1. Take your visa seriously, very seriously indeed
    It seems like common sense, but I have seen tourists turned away at the airport for visa misinformation or failing to print their visa-on arrival pre-approval paper. Double, triple check all you information, have your accommodation address ready to go for the arrival form, be very respectful to the immigration officers, no matter how cold they are. Get stamped and enjoy.
  2. The price for goods and services is whatever you’ll pay.
    This is something that is difficult for North Americans to understand. We are used to a fixed price for everything and we generally believe what we hear and read.
    Remember, it is normal in Vietnam for locals to overcharge or inflate prices when they feel they can get more money for something. It has been happening here in Vietnam since long before tourists ever arrived. It is not necessarily that they are “riping you off”. It is just the fluid way that small transactions happen in Vietnam. Sellers will make false claims, pretend you’ve agree to a higher price, or give you back less change than you’re owed. Happens every day. Be careful, educate yourself and know that…
  3. Some people will lie to you
    This is another hard one for first time travelers to understand and it sours many trips to Vietnam. Though politically communist and still state-organized on a large scale, Vietnam is hyper-capitalistic on street-level. Tourists have only been coming for twenty years. To the Vietnamese, there is nothing wrong with doing or saying anything it takes to get your business.
    In the rush for tourist cash, locals (tailors, hotel staff, travel agents, taxi drivers) will do or say ANYTHING. The good thing is, unlike Thailand, every thing is negotiable. Be very weary.
  4. Be prepared to walk away from any financial transaction
    Vietnamese love to do business and hate to see customer walk away. Generally, they get upper hand the second you ask “how much”. Don’t let them keep you held down. Name your price. Stick to the price you want and just politely walk away if they don’t go for it. They will call you back if it is a fair deal, or offer you their lowest price while you’re still within earshot.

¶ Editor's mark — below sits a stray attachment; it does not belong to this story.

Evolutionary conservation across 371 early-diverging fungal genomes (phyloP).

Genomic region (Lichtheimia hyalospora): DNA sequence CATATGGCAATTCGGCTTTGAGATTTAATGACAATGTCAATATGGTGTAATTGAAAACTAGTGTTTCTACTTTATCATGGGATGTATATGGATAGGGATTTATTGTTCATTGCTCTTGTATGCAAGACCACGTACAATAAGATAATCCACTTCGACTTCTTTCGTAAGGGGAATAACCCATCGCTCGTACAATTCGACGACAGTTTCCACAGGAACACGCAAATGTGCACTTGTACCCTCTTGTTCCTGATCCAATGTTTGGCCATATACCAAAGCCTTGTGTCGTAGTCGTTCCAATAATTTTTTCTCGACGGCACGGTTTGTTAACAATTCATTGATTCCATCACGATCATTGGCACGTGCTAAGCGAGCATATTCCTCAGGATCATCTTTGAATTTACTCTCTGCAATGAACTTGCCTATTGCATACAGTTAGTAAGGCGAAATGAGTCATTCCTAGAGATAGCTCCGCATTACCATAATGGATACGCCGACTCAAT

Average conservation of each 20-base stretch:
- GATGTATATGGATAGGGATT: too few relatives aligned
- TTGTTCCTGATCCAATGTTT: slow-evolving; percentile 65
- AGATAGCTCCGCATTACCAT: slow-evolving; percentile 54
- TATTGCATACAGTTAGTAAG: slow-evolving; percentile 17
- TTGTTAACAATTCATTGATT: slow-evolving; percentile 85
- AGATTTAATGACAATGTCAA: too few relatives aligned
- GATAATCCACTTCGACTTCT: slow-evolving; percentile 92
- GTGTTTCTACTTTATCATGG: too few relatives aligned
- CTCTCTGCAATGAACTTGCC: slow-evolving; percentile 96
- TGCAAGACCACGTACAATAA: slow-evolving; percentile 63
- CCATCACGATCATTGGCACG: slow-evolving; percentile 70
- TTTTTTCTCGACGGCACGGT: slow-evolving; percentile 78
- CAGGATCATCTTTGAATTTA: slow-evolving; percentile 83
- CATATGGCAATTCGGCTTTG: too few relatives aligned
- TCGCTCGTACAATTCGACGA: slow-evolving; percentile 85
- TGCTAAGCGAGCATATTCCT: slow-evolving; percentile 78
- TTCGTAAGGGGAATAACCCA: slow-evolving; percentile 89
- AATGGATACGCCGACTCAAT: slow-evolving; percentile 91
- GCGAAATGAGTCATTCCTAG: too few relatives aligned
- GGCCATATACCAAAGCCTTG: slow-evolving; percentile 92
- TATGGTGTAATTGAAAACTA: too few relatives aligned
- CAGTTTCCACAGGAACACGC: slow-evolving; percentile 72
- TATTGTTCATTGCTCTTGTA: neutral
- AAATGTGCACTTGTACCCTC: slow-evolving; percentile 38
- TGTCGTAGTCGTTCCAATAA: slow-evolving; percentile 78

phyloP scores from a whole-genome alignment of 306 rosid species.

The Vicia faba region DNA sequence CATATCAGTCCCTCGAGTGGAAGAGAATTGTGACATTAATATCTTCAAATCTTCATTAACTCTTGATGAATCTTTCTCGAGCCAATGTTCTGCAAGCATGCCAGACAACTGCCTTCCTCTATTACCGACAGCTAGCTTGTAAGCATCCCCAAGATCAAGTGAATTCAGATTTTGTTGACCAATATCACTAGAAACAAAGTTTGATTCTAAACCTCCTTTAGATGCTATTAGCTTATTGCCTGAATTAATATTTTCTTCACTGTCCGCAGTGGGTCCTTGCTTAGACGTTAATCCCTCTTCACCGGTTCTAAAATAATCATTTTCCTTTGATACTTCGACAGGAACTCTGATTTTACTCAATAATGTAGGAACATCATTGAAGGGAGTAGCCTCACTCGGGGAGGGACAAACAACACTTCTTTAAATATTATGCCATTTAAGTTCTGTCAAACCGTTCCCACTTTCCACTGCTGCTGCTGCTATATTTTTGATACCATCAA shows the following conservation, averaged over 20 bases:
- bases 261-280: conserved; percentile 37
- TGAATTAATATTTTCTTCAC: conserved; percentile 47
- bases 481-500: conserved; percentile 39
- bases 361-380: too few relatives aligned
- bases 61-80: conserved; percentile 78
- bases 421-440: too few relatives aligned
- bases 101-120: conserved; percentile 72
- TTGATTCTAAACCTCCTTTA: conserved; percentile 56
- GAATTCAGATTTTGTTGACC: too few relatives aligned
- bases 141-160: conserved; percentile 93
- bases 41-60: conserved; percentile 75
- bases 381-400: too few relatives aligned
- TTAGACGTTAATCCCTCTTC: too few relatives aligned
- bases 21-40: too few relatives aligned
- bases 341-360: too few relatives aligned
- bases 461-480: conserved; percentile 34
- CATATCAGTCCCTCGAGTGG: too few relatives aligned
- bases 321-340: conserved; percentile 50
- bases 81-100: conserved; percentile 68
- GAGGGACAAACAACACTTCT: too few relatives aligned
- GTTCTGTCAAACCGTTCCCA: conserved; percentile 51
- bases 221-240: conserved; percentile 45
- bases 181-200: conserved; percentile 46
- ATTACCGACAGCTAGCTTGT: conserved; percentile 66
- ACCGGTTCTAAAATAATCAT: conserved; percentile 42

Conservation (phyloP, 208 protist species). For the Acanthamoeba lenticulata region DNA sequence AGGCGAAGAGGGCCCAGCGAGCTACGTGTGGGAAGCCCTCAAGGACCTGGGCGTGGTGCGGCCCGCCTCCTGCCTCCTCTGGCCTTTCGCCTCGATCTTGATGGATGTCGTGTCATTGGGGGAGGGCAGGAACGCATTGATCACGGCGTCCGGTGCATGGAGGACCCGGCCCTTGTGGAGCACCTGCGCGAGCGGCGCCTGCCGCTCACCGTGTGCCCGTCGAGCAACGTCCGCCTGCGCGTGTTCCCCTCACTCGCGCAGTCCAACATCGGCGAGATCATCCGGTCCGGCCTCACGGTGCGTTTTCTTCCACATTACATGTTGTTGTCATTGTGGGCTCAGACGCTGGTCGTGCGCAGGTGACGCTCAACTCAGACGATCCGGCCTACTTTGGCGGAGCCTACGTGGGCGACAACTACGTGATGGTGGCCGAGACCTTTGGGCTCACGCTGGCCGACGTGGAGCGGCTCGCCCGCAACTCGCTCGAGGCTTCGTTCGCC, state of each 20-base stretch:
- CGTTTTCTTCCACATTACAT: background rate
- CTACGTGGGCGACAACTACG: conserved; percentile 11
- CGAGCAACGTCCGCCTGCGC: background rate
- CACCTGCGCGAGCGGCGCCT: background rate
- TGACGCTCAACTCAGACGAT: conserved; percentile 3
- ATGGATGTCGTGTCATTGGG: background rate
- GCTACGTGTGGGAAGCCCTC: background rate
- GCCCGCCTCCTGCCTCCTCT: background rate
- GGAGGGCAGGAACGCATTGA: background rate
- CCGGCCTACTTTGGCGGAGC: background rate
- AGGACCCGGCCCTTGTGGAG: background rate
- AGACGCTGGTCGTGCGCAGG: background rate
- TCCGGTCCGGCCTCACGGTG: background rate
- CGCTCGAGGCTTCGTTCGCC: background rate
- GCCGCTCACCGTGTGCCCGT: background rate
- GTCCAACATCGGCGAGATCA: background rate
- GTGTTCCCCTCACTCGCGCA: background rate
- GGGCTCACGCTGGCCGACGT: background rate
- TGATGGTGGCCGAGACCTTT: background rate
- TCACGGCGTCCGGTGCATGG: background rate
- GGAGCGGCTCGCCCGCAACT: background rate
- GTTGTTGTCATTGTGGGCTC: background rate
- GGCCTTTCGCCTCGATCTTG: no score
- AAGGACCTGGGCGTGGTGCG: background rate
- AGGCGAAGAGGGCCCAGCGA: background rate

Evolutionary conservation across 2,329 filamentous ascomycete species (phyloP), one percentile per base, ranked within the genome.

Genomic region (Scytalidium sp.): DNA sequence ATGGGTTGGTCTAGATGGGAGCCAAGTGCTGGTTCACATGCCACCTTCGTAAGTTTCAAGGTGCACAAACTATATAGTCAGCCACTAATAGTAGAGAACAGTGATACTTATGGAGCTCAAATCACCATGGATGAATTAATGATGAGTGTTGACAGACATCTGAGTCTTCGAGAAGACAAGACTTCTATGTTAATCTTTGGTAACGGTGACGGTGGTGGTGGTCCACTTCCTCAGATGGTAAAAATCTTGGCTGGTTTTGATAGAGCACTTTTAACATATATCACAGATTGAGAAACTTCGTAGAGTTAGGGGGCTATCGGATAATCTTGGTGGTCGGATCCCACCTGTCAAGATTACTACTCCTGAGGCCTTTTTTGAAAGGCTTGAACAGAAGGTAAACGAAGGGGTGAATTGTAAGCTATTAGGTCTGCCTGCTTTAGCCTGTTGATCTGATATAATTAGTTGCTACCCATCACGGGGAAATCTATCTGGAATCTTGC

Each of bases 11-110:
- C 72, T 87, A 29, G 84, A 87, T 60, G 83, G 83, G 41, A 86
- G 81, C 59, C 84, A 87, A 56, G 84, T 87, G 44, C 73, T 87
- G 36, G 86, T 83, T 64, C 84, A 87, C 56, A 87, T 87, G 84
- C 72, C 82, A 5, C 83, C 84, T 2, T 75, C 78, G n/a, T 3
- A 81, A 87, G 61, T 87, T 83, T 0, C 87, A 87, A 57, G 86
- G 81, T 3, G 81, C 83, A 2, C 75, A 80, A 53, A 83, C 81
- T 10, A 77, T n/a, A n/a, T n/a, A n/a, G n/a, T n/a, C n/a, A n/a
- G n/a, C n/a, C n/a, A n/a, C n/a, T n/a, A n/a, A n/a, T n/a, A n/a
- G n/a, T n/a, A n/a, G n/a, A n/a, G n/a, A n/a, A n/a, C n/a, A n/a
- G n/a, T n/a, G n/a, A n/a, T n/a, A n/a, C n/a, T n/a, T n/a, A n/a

Don’t let them squezze any higher amount out of you. The Vietnamese respect a tough customer, even if you fell you’ve wasted their time and want to “give in”.
  5. Do not confuse “15” and “50”
    One of those “petty” thinks to watch our for. Street vendors such as coconut sellers or shoe shiners will trick you and claim that you agreed to a higher “50” thousand dong and not the “15” thousand you were 100% sure that “15” is understood before the coconut is cracked open or your shoes are shined. Do not fall for the “50”. Once their end of the deal is met, you can’t win the argument. It’s “50”.
    What I do is try to take out 15000 dong and show it to the seller before we commit. Or, I use my fingers to illustrate 1 and 5 so there is no confusion in the end. 35000 may seem like a small amount to fuss over, but being overcharged is a tourist’s No. 1 reason for never returning to Vietnam.
  6. Buy your train tickets directly at the train station, not from your hotel or an agent.
    I love the train in Vietnam. It is a great way to see the pastoral landscape safely, peacefully and without the constant honking.
    Almost indefinitely, your hotel will ask you “where are you going next?”. This is because they want to buy your train ticket, or arrange your flight or bus ticket, for a substantial “service fee” (200000/ticket, generally) that they will tell you is the actual cost of the ticket.
    Take a half hour of your time, hire a “xe om” (motorbike taxi) to take you to train station and buy your tickets directly there. Or when you arrive by train buy your ticket out of town right away. Tickets do tend to sell out days in advance, so do not go the the train station with no ticket expecting to hop on the next train.